However, the new battle drill and Battle Schools obviously failed to revolutionise the Army immediately. When Brigadier Money attended a Battle School with several, though significantly not all, companies of his brigade, he found that ‘throughout the first camp and at the commencement of the second… an atmosphere of urgency, determination and reality was absent.’ Furthermore, the lessons of the Battle Schools were available only for those divisions fortunate enough to still be in Britain. Those on active service overseas persevered in their outdated, and inferior, training techniques. For Neil McCullum, fighting with the Eighth Army in North Africa, his training between combat comprised of re-learning petty drill such as correct posture when talking to superiors, or the correct way to fold a blanket, and ultimately surrendering the individuality the soldiers had lost at basic training but regained in combat. Similarly, the War Diary of the 6th Battalion, Durham Light Infantry, contains the ‘Training Programme for Week Ending 10th January 1942’ when it was stationed in Palestine, which reveals the predominance of ‘digging.’ For all four rifle companies, miscellaneous, unspecified digging was the primary training activity, interspersed with a few live action exercises, such as field firing for the mortar platoon and ‘mountain warfare’ for the rifle companies. That the ‘Training Programme for Week Ending 18th January 1942’ was exactly the same suggests this was the normal course of events. While it would no doubt have been difficult to impart the lessons of the new battle drill to troops already overseas, the contrast between the lessons learnt at Battle Schools and those in Palestine with the 6th DLI demonstrates a marked change in how the Army approached infantry training in 1941-2.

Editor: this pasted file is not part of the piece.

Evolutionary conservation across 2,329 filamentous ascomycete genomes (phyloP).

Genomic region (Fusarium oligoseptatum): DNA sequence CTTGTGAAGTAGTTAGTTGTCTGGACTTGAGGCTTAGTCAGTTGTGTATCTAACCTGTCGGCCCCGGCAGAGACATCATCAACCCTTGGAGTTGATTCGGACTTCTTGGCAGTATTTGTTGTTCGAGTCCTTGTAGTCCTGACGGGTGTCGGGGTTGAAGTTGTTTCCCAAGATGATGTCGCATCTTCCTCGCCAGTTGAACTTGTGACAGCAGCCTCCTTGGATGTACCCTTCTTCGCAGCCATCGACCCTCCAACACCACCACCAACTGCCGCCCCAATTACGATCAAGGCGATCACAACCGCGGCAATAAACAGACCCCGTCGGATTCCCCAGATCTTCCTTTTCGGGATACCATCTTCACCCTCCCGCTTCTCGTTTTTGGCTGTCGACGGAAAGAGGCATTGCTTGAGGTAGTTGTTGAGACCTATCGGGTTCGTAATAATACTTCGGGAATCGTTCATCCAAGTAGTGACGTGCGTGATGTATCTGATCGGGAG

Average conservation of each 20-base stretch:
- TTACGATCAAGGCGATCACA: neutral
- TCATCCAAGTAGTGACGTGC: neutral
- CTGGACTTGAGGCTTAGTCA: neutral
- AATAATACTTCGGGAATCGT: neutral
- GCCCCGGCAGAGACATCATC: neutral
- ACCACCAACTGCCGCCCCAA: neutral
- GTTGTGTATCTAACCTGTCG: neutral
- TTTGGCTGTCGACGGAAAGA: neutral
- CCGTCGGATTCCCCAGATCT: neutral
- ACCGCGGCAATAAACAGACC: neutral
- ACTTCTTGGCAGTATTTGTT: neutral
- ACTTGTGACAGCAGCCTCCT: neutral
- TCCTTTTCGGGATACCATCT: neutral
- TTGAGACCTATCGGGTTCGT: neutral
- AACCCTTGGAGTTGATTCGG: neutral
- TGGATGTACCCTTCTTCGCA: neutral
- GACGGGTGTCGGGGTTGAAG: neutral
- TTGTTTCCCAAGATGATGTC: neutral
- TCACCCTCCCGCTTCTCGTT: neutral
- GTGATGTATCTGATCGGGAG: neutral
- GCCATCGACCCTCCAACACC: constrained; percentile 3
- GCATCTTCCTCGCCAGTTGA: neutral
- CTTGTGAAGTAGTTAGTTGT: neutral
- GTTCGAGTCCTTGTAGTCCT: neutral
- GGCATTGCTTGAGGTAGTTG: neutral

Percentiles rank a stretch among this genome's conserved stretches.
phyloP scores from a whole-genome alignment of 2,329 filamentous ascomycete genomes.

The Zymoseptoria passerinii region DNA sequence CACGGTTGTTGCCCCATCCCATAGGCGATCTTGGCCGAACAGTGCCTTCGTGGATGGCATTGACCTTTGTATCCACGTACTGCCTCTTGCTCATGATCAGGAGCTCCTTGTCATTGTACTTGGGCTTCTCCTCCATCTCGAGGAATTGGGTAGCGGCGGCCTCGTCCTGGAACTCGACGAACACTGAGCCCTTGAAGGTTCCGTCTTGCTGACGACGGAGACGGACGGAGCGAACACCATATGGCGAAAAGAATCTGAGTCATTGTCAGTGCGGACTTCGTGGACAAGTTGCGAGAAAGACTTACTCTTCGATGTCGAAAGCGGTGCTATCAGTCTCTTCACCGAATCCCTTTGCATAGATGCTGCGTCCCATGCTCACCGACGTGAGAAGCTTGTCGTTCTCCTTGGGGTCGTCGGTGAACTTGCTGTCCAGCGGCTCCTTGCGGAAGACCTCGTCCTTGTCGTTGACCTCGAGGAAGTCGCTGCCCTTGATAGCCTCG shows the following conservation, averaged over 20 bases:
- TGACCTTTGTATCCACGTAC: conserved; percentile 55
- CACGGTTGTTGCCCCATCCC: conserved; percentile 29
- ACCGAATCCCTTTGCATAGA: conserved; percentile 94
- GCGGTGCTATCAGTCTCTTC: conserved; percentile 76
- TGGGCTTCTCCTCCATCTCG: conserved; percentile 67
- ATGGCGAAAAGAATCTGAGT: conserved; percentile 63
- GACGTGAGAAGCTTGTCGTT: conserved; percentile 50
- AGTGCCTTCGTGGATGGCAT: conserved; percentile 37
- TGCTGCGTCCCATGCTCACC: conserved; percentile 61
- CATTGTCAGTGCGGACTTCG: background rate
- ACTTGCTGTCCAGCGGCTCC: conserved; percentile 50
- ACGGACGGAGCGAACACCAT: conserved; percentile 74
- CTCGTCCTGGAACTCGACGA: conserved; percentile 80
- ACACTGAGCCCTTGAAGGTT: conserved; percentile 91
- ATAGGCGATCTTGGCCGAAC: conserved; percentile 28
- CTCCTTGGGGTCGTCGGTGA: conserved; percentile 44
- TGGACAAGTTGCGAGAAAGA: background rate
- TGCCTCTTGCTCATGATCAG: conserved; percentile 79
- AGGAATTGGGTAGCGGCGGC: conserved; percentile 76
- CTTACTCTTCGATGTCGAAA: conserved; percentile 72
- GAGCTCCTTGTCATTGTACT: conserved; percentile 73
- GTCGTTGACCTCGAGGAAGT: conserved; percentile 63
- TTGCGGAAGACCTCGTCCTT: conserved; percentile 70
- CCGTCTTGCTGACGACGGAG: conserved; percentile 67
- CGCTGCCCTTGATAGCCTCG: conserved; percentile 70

There were also criticisms surrounding the sense of realism incorporated in the new battle drill. For example, when bayoneting dummies students were spattered in sheep’s blood. Recruits were also shown images of German atrocities, or attended lectures on such atrocities committed in conquered countries, such as Poland, by a member of that country’s embassy. But most sinister of all, when carrying out exercises, students were actively encouraged to hate their enemy. One group completed an assault course, complete with bayoneting dummies and shooting targets while ‘a chant of “hate” superimposed on the sound track of the German film War in the West blared out.’ At another school, whilst on a march, a group of students were followed by ‘a burly subaltern of the London Irish who, his shirt torn to ribbons and brandishing a fighting knife at the heels of the pack, conducted a private hate campaign. “Hate! Hate!” he yelled – once in the faces of two solitary cows; and there was no doubting from their curses that the students’ blood was up.’ Recruits were, effectively, being whipped into a frenzy of blood lust. The sinister, and rather ludicrous nature, of such hate training was recognised by Montgomery, who severely disapproved. In an official memorandum, circulated to all senior officers, and therefore trainers, under his command, Montgomery stated that ‘any attempts to create an artificial blood-lust or hate training is worse than futile. Such an attitude of hate is foreign to the British temperament and attempts to produce it by artificial stimulus during training are bound to fail.’ In future, ‘officers and N.C.O.s must be made to realise the difference between this artificial hate, and the building of a true offensive spirit combined with the will-power which will not recognise defeat.’